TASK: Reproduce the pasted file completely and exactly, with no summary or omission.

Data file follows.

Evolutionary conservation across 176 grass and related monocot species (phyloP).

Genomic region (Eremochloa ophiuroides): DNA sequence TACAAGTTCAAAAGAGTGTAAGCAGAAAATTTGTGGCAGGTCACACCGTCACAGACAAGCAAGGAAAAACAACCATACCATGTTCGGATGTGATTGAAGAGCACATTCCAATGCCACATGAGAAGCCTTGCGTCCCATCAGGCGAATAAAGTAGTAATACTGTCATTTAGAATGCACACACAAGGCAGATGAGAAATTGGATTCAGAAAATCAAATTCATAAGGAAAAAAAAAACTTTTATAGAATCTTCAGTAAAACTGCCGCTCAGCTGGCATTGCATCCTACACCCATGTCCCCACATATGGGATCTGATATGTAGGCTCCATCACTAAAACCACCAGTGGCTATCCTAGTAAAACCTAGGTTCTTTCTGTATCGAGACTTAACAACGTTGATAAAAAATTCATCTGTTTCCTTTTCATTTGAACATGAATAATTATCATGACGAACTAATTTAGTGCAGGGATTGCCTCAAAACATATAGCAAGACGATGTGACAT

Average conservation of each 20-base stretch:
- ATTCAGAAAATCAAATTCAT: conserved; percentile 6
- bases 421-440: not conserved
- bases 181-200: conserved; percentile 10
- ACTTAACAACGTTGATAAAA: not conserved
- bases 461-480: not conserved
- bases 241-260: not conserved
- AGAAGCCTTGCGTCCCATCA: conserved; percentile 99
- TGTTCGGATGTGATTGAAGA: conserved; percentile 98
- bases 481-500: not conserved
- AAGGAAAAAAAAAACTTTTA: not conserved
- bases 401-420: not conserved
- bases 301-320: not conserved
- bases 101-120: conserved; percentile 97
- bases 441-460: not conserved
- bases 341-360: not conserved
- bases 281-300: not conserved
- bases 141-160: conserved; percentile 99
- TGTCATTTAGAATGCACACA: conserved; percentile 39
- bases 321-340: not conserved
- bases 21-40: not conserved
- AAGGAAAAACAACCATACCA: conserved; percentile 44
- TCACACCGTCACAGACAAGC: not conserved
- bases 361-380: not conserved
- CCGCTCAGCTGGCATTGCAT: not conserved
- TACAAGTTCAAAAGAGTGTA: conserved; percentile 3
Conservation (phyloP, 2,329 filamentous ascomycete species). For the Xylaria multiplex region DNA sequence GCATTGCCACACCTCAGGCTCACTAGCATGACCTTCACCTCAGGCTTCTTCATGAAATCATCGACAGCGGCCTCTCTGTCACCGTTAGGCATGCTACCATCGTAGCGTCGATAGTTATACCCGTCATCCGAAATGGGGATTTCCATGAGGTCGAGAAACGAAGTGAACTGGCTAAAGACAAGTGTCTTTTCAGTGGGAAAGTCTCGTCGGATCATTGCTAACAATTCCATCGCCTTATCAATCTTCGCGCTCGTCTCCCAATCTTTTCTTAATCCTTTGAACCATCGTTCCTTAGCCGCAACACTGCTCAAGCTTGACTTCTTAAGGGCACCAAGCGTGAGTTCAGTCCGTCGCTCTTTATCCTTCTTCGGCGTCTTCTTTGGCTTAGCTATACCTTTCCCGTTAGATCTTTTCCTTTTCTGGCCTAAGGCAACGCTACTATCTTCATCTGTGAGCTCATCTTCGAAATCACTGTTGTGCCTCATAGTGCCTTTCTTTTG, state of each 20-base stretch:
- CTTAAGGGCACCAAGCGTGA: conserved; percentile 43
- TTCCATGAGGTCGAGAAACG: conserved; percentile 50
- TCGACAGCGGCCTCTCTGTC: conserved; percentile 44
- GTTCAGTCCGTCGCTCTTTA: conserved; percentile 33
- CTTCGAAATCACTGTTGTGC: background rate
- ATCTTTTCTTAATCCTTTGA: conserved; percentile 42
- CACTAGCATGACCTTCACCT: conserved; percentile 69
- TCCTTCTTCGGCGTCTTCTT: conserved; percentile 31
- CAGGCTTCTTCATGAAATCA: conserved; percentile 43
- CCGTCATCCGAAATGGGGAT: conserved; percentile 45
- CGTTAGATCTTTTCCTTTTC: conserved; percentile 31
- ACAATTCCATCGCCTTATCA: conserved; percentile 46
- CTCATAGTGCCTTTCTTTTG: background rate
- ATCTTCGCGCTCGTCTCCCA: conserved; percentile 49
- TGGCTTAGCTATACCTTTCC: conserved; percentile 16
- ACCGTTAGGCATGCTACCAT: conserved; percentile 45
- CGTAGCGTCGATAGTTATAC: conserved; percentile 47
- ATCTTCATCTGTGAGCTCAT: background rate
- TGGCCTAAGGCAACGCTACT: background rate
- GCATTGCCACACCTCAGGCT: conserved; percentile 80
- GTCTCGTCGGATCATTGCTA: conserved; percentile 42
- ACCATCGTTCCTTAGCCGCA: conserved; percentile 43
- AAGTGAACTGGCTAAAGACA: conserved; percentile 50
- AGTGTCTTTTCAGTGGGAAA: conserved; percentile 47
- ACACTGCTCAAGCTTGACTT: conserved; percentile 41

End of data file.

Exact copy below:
Evolutionary conservation across 176 grass and related monocot species (phyloP).

Genomic region (Eremochloa ophiuroides): DNA sequence TACAAGTTCAAAAGAGTGTAAGCAGAAAATTTGTGGCAGGTCACACCGTCACAGACAAGCAAGGAAAAACAACCATACCATGTTCGGATGTGATTGAAGAGCACATTCCAATGCCACATGAGAAGCCTTGCGTCCCATCAGGCGAATAAAGTAGTAATACTGTCATTTAGAATGCACACACAAGGCAGATGAGAAATTGGATTCAGAAAATCAAATTCATAAGGAAAAAAAAAACTTTTATAGAATCTTCAGTAAAACTGCCGCTCAGCTGGCATTGCATCCTACACCCATGTCCCCACATATGGGATCTGATATGTAGGCTCCATCACTAAAACCACCAGTGGCTATCCTAGTAAAACCTAGGTTCTTTCTGTATCGAGACTTAACAACGTTGATAAAAAATTCATCTGTTTCCTTTTCATTTGAACATGAATAATTATCATGACGAACTAATTTAGTGCAGGGATTGCCTCAAAACATATAGCAAGACGATGTGACAT

Average conservation of each 20-base stretch:
- ATTCAGAAAATCAAATTCAT: conserved; percentile 6
- bases 421-440: not conserved
- bases 181-200: conserved; percentile 10
- ACTTAACAACGTTGATAAAA: not conserved
- bases 461-480: not conserved
- bases 241-260: not conserved
- AGAAGCCTTGCGTCCCATCA: conserved; percentile 99
- TGTTCGGATGTGATTGAAGA: conserved; percentile 98
- bases 481-500: not conserved
- AAGGAAAAAAAAAACTTTTA: not conserved
- bases 401-420: not conserved
- bases 301-320: not conserved
- bases 101-120: conserved; percentile 97
- bases 441-460: not conserved
- bases 341-360: not conserved
- bases 281-300: not conserved
- bases 141-160: conserved; percentile 99
- TGTCATTTAGAATGCACACA: conserved; percentile 39
- bases 321-340: not conserved
- bases 21-40: not conserved
- AAGGAAAAACAACCATACCA: conserved; percentile 44
- TCACACCGTCACAGACAAGC: not conserved
- bases 361-380: not conserved
- CCGCTCAGCTGGCATTGCAT: not conserved
- TACAAGTTCAAAAGAGTGTA: conserved; percentile 3
Conservation (phyloP, 2,329 filamentous ascomycete species). For the Xylaria multiplex region DNA sequence GCATTGCCACACCTCAGGCTCACTAGCATGACCTTCACCTCAGGCTTCTTCATGAAATCATCGACAGCGGCCTCTCTGTCACCGTTAGGCATGCTACCATCGTAGCGTCGATAGTTATACCCGTCATCCGAAATGGGGATTTCCATGAGGTCGAGAAACGAAGTGAACTGGCTAAAGACAAGTGTCTTTTCAGTGGGAAAGTCTCGTCGGATCATTGCTAACAATTCCATCGCCTTATCAATCTTCGCGCTCGTCTCCCAATCTTTTCTTAATCCTTTGAACCATCGTTCCTTAGCCGCAACACTGCTCAAGCTTGACTTCTTAAGGGCACCAAGCGTGAGTTCAGTCCGTCGCTCTTTATCCTTCTTCGGCGTCTTCTTTGGCTTAGCTATACCTTTCCCGTTAGATCTTTTCCTTTTCTGGCCTAAGGCAACGCTACTATCTTCATCTGTGAGCTCATCTTCGAAATCACTGTTGTGCCTCATAGTGCCTTTCTTTTG, state of each 20-base stretch:
- CTTAAGGGCACCAAGCGTGA: conserved; percentile 43
- TTCCATGAGGTCGAGAAACG: conserved; percentile 50
- TCGACAGCGGCCTCTCTGTC: conserved; percentile 44
- GTTCAGTCCGTCGCTCTTTA: conserved; percentile 33
- CTTCGAAATCACTGTTGTGC: background rate
- ATCTTTTCTTAATCCTTTGA: conserved; percentile 42
- CACTAGCATGACCTTCACCT: conserved; percentile 69
- TCCTTCTTCGGCGTCTTCTT: conserved; percentile 31
- CAGGCTTCTTCATGAAATCA: conserved; percentile 43
- CCGTCATCCGAAATGGGGAT: conserved; percentile 45
- CGTTAGATCTTTTCCTTTTC: conserved; percentile 31
- ACAATTCCATCGCCTTATCA: conserved; percentile 46
- CTCATAGTGCCTTTCTTTTG: background rate
- ATCTTCGCGCTCGTCTCCCA: conserved; percentile 49
- TGGCTTAGCTATACCTTTCC: conserved; percentile 16
- ACCGTTAGGCATGCTACCAT: conserved; percentile 45
- CGTAGCGTCGATAGTTATAC: conserved; percentile 47
- ATCTTCATCTGTGAGCTCAT: background rate
- TGGCCTAAGGCAACGCTACT: background rate
- GCATTGCCACACCTCAGGCT: conserved; percentile 80
- GTCTCGTCGGATCATTGCTA: conserved; percentile 42
- ACCATCGTTCCTTAGCCGCA: conserved; percentile 43
- AAGTGAACTGGCTAAAGACA: conserved; percentile 50
- AGTGTCTTTTCAGTGGGAAA: conserved; percentile 47
- ACACTGCTCAAGCTTGACTT: conserved; percentile 41